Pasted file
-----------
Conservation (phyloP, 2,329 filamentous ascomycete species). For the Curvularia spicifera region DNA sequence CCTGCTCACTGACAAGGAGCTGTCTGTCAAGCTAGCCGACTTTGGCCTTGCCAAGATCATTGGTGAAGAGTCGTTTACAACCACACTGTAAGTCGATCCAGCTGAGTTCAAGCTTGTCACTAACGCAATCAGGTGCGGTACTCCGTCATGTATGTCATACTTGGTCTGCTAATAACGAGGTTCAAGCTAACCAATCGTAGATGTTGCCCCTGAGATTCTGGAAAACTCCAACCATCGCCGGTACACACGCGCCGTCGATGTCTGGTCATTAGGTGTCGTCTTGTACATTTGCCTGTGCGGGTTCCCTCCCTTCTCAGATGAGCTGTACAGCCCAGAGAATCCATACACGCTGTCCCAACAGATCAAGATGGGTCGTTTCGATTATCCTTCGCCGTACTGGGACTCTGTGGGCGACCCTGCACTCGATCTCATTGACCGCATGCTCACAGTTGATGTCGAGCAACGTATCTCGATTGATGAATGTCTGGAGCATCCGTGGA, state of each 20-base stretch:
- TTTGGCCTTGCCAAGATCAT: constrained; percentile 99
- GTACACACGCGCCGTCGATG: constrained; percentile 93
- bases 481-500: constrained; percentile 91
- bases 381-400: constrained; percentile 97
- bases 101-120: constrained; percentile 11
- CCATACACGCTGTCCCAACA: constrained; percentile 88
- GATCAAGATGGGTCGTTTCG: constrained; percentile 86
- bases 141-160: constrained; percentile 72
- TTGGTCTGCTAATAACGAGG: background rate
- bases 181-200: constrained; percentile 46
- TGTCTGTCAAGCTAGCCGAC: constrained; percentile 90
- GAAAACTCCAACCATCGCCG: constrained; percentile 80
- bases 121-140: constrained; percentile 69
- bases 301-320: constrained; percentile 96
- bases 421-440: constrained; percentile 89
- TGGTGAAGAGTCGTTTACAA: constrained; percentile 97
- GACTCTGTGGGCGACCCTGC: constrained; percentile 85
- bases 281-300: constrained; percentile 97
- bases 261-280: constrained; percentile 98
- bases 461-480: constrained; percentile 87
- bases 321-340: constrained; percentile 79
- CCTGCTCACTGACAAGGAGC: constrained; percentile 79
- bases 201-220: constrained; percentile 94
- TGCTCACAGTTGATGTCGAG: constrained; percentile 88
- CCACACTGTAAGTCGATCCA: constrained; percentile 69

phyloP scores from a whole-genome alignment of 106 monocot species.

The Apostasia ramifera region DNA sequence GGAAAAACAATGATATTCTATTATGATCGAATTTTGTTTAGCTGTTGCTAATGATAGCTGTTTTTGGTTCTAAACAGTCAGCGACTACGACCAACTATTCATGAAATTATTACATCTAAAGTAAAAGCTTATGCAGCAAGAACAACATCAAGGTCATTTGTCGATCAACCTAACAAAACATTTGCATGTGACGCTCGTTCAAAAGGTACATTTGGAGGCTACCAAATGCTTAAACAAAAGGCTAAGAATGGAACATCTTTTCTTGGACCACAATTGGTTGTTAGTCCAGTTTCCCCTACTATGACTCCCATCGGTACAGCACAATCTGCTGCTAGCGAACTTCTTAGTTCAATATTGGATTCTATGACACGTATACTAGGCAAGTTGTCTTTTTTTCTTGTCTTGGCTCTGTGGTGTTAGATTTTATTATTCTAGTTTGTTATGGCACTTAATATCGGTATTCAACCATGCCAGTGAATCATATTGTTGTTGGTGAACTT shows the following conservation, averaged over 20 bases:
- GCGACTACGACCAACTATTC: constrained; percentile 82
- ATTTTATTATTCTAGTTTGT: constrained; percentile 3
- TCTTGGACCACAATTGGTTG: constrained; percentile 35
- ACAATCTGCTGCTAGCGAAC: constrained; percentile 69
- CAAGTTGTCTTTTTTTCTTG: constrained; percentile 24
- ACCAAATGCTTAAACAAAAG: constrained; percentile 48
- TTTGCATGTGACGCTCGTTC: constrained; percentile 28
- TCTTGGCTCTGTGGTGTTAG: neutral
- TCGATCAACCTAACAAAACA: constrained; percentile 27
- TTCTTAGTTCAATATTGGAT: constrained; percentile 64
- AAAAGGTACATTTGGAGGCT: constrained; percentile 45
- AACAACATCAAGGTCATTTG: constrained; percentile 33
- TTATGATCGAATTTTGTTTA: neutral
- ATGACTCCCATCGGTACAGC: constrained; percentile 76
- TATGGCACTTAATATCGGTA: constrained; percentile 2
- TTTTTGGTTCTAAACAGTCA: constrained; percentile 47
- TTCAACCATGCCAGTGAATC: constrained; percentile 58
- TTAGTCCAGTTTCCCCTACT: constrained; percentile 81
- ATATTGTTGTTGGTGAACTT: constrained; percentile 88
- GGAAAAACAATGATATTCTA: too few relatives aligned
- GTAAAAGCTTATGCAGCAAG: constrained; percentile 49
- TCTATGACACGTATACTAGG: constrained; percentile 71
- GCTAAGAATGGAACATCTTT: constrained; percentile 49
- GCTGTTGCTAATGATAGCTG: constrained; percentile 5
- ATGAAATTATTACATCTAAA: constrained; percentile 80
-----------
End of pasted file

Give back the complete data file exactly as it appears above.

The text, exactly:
Conservation (phyloP, 2,329 filamentous ascomycete species). For the Curvularia spicifera region DNA sequence CCTGCTCACTGACAAGGAGCTGTCTGTCAAGCTAGCCGACTTTGGCCTTGCCAAGATCATTGGTGAAGAGTCGTTTACAACCACACTGTAAGTCGATCCAGCTGAGTTCAAGCTTGTCACTAACGCAATCAGGTGCGGTACTCCGTCATGTATGTCATACTTGGTCTGCTAATAACGAGGTTCAAGCTAACCAATCGTAGATGTTGCCCCTGAGATTCTGGAAAACTCCAACCATCGCCGGTACACACGCGCCGTCGATGTCTGGTCATTAGGTGTCGTCTTGTACATTTGCCTGTGCGGGTTCCCTCCCTTCTCAGATGAGCTGTACAGCCCAGAGAATCCATACACGCTGTCCCAACAGATCAAGATGGGTCGTTTCGATTATCCTTCGCCGTACTGGGACTCTGTGGGCGACCCTGCACTCGATCTCATTGACCGCATGCTCACAGTTGATGTCGAGCAACGTATCTCGATTGATGAATGTCTGGAGCATCCGTGGA, state of each 20-base stretch:
- TTTGGCCTTGCCAAGATCAT: constrained; percentile 99
- GTACACACGCGCCGTCGATG: constrained; percentile 93
- bases 481-500: constrained; percentile 91
- bases 381-400: constrained; percentile 97
- bases 101-120: constrained; percentile 11
- CCATACACGCTGTCCCAACA: constrained; percentile 88
- GATCAAGATGGGTCGTTTCG: constrained; percentile 86
- bases 141-160: constrained; percentile 72
- TTGGTCTGCTAATAACGAGG: background rate
- bases 181-200: constrained; percentile 46
- TGTCTGTCAAGCTAGCCGAC: constrained; percentile 90
- GAAAACTCCAACCATCGCCG: constrained; percentile 80
- bases 121-140: constrained; percentile 69
- bases 301-320: constrained; percentile 96
- bases 421-440: constrained; percentile 89
- TGGTGAAGAGTCGTTTACAA: constrained; percentile 97
- GACTCTGTGGGCGACCCTGC: constrained; percentile 85
- bases 281-300: constrained; percentile 97
- bases 261-280: constrained; percentile 98
- bases 461-480: constrained; percentile 87
- bases 321-340: constrained; percentile 79
- CCTGCTCACTGACAAGGAGC: constrained; percentile 79
- bases 201-220: constrained; percentile 94
- TGCTCACAGTTGATGTCGAG: constrained; percentile 88
- CCACACTGTAAGTCGATCCA: constrained; percentile 69

phyloP scores from a whole-genome alignment of 106 monocot species.

The Apostasia ramifera region DNA sequence GGAAAAACAATGATATTCTATTATGATCGAATTTTGTTTAGCTGTTGCTAATGATAGCTGTTTTTGGTTCTAAACAGTCAGCGACTACGACCAACTATTCATGAAATTATTACATCTAAAGTAAAAGCTTATGCAGCAAGAACAACATCAAGGTCATTTGTCGATCAACCTAACAAAACATTTGCATGTGACGCTCGTTCAAAAGGTACATTTGGAGGCTACCAAATGCTTAAACAAAAGGCTAAGAATGGAACATCTTTTCTTGGACCACAATTGGTTGTTAGTCCAGTTTCCCCTACTATGACTCCCATCGGTACAGCACAATCTGCTGCTAGCGAACTTCTTAGTTCAATATTGGATTCTATGACACGTATACTAGGCAAGTTGTCTTTTTTTCTTGTCTTGGCTCTGTGGTGTTAGATTTTATTATTCTAGTTTGTTATGGCACTTAATATCGGTATTCAACCATGCCAGTGAATCATATTGTTGTTGGTGAACTT shows the following conservation, averaged over 20 bases:
- GCGACTACGACCAACTATTC: constrained; percentile 82
- ATTTTATTATTCTAGTTTGT: constrained; percentile 3
- TCTTGGACCACAATTGGTTG: constrained; percentile 35
- ACAATCTGCTGCTAGCGAAC: constrained; percentile 69
- CAAGTTGTCTTTTTTTCTTG: constrained; percentile 24
- ACCAAATGCTTAAACAAAAG: constrained; percentile 48
- TTTGCATGTGACGCTCGTTC: constrained; percentile 28
- TCTTGGCTCTGTGGTGTTAG: neutral
- TCGATCAACCTAACAAAACA: constrained; percentile 27
- TTCTTAGTTCAATATTGGAT: constrained; percentile 64
- AAAAGGTACATTTGGAGGCT: constrained; percentile 45
- AACAACATCAAGGTCATTTG: constrained; percentile 33
- TTATGATCGAATTTTGTTTA: neutral
- ATGACTCCCATCGGTACAGC: constrained; percentile 76
- TATGGCACTTAATATCGGTA: constrained; percentile 2
- TTTTTGGTTCTAAACAGTCA: constrained; percentile 47
- TTCAACCATGCCAGTGAATC: constrained; percentile 58
- TTAGTCCAGTTTCCCCTACT: constrained; percentile 81
- ATATTGTTGTTGGTGAACTT: constrained; percentile 88
- GGAAAAACAATGATATTCTA: too few relatives aligned
- GTAAAAGCTTATGCAGCAAG: constrained; percentile 49
- TCTATGACACGTATACTAGG: constrained; percentile 71
- GCTAAGAATGGAACATCTTT: constrained; percentile 49
- GCTGTTGCTAATGATAGCTG: constrained; percentile 5
- ATGAAATTATTACATCTAAA: constrained; percentile 80